Amazon Reportedly Begins Testing Voice Ads With Alexa

Alexa is here to help—but she may first offer up a new cleaning product.

Virtual assistants were a huge gift idea this past holiday, and while advertisements dominate other forms of media and entertainment, they haven’t quite made it onto virtual assistants. Amazon is looking to change this.

The e-commerce giant—responsible for the Alexa assistant offered through its Echo and Echo Dot products—is reportedly in discussion with large companies to begin promoting goods through the virtual aid, according to CNBC. Companies like Proctor & Gamble and Clorox are in talks with Amazon to let Alexa suggest branded products to purchase.

As of now, there is no clear indication regarding how Amazon will identify promoted responses, or if they will at all. There are actually a few paid branded responses already built in to Alexa that are not tied to a user’s history. If a user asks to buy toothpaste, they may hear something like, “Okay, I can look for a brand, like Colgate. What would you like?”

Branded partnerships are a natural progression for a medium that has been lacking any sort of real advertising, and it works especially well for Alexa, as the assistant can order anything from Amazon right away.

Ads on a virtual auditory platform invoke a few questions, mainly around what kind of product will be mentioned first. If both Colgate and Crest buy advertising, which one will pop up first when a user asks for toothpaste? The answers could be weighted depending on how much an advertiser pays, but that is just begging for some kind of regulatory compliance issue.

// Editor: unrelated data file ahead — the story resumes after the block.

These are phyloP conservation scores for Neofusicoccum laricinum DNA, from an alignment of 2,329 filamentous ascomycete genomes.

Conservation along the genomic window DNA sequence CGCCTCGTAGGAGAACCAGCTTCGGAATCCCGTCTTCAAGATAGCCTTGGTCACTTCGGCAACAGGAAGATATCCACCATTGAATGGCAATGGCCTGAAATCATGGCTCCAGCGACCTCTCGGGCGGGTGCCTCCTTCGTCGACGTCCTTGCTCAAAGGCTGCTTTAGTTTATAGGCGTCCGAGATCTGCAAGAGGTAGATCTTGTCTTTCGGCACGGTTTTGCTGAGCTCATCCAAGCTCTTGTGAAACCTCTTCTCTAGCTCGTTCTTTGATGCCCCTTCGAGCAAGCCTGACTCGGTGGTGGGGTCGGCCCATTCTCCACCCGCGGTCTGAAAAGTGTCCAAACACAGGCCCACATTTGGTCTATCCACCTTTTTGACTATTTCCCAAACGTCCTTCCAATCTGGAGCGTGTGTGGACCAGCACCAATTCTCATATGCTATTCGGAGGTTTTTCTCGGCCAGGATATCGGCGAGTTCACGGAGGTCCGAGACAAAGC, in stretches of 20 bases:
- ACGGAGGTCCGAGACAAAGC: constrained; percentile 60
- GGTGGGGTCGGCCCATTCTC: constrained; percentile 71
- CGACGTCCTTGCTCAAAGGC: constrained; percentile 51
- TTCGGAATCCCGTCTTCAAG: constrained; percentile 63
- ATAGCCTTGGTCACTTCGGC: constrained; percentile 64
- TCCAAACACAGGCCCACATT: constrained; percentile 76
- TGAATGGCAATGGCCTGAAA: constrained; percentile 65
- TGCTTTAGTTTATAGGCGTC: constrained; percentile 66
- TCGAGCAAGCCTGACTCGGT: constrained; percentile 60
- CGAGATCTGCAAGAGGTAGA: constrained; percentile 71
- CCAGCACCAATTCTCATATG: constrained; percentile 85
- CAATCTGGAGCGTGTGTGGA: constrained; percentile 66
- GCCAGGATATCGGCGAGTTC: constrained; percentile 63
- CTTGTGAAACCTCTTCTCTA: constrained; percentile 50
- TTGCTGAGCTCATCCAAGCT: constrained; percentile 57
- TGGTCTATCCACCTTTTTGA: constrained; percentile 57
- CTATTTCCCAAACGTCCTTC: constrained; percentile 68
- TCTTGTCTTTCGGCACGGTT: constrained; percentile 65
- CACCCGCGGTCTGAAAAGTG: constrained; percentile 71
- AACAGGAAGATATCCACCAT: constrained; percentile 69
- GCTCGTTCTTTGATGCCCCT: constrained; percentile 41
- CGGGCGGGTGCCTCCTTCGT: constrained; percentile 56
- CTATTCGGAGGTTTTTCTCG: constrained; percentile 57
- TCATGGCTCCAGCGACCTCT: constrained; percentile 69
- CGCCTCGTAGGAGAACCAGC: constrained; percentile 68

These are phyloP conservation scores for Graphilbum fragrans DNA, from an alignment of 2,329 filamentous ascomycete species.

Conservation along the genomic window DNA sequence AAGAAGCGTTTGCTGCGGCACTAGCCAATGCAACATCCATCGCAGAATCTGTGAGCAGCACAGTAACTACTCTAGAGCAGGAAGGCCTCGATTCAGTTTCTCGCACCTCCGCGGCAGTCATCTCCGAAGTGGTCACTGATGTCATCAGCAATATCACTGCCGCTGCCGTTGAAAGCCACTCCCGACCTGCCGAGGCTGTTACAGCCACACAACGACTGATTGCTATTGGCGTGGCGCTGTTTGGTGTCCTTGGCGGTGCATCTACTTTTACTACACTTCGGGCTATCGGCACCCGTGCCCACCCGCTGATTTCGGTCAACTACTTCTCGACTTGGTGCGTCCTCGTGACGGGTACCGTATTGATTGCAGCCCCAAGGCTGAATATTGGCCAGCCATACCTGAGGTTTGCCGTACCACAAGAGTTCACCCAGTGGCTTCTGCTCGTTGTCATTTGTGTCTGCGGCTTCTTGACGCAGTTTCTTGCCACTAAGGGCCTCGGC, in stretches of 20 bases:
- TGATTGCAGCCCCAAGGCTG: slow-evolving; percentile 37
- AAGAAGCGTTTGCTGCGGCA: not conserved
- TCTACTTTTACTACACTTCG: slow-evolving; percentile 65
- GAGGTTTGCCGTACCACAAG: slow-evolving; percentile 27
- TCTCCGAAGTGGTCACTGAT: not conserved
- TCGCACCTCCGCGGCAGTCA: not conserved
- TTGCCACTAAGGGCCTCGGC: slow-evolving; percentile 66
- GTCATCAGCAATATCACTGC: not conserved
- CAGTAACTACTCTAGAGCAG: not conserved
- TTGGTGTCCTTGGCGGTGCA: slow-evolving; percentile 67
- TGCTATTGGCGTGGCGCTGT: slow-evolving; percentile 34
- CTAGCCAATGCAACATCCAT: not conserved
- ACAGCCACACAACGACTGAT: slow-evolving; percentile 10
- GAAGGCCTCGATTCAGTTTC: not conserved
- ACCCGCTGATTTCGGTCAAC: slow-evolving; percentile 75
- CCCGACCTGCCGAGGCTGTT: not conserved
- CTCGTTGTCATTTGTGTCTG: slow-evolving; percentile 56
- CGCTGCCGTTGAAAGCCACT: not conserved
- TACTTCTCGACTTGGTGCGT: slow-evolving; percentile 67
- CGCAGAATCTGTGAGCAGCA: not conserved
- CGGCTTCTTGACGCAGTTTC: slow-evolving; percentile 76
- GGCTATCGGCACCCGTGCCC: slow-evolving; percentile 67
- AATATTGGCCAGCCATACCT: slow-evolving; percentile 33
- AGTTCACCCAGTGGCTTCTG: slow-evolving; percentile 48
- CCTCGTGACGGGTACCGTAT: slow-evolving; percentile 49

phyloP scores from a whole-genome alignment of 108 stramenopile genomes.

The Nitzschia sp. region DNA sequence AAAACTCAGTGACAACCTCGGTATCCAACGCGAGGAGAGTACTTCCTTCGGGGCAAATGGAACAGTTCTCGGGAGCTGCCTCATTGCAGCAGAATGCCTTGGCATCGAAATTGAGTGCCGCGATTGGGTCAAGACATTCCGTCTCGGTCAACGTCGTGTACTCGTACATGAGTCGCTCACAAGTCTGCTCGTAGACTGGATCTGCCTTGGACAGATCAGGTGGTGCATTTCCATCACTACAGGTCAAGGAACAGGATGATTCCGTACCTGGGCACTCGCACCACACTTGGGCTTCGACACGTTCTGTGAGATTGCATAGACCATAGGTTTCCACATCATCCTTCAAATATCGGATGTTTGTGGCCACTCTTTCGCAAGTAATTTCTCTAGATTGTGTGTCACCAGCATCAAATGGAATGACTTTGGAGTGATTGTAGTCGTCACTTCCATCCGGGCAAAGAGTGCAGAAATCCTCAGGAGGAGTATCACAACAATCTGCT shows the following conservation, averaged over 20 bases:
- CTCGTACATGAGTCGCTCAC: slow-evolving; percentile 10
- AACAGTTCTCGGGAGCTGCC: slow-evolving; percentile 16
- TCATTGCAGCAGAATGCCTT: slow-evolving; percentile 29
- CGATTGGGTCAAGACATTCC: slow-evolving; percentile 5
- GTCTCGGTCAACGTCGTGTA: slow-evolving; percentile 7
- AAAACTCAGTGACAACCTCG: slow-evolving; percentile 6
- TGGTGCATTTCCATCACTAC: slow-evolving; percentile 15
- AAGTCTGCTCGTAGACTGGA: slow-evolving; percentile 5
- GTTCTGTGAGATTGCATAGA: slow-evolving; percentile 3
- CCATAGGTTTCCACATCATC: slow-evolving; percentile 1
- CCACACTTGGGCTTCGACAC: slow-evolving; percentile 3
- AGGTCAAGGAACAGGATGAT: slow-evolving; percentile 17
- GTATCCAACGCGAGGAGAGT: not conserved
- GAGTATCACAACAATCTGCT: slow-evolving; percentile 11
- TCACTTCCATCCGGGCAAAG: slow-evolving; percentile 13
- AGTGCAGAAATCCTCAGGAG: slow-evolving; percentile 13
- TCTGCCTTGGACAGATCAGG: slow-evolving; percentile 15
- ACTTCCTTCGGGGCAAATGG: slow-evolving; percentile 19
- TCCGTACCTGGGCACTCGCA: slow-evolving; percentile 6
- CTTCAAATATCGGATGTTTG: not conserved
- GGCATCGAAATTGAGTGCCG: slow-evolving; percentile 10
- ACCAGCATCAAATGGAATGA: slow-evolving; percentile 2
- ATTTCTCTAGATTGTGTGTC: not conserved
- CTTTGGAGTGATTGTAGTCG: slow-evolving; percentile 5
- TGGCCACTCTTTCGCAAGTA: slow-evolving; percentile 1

Some experts believe that when voice advertising becomes a real market, a wild-west-like showdown for vocal SEO will occur, prompting the biggest advertisers to stake out massive claims to make sure they are the first companies uttered out of Alexa or other smart assistant-powered speakers.

Another experiment from Alexa looks to leverage the assistant by recommending similar products from the same brand. If a customer orders Clorox, they may be told about the company’s disinfectant wipes as well.

If and when virtual assistant ads are introduced, it could be a major boon to Amazon’s web advertising businesses. Even though the company ranks first in e-commerce, they trail Google and Facebook in advertising by a huge margin. Amazon’s products currently dominate the market, as over 70 per cent of total virtual assistants come from the company and use Alexa.

Alexa is continuing to roll out in major markets, and recently had full functionality go live in Canada in November 2017. Amazon has even partnered with Microsoft to enable cross-assistant integration with Cortana.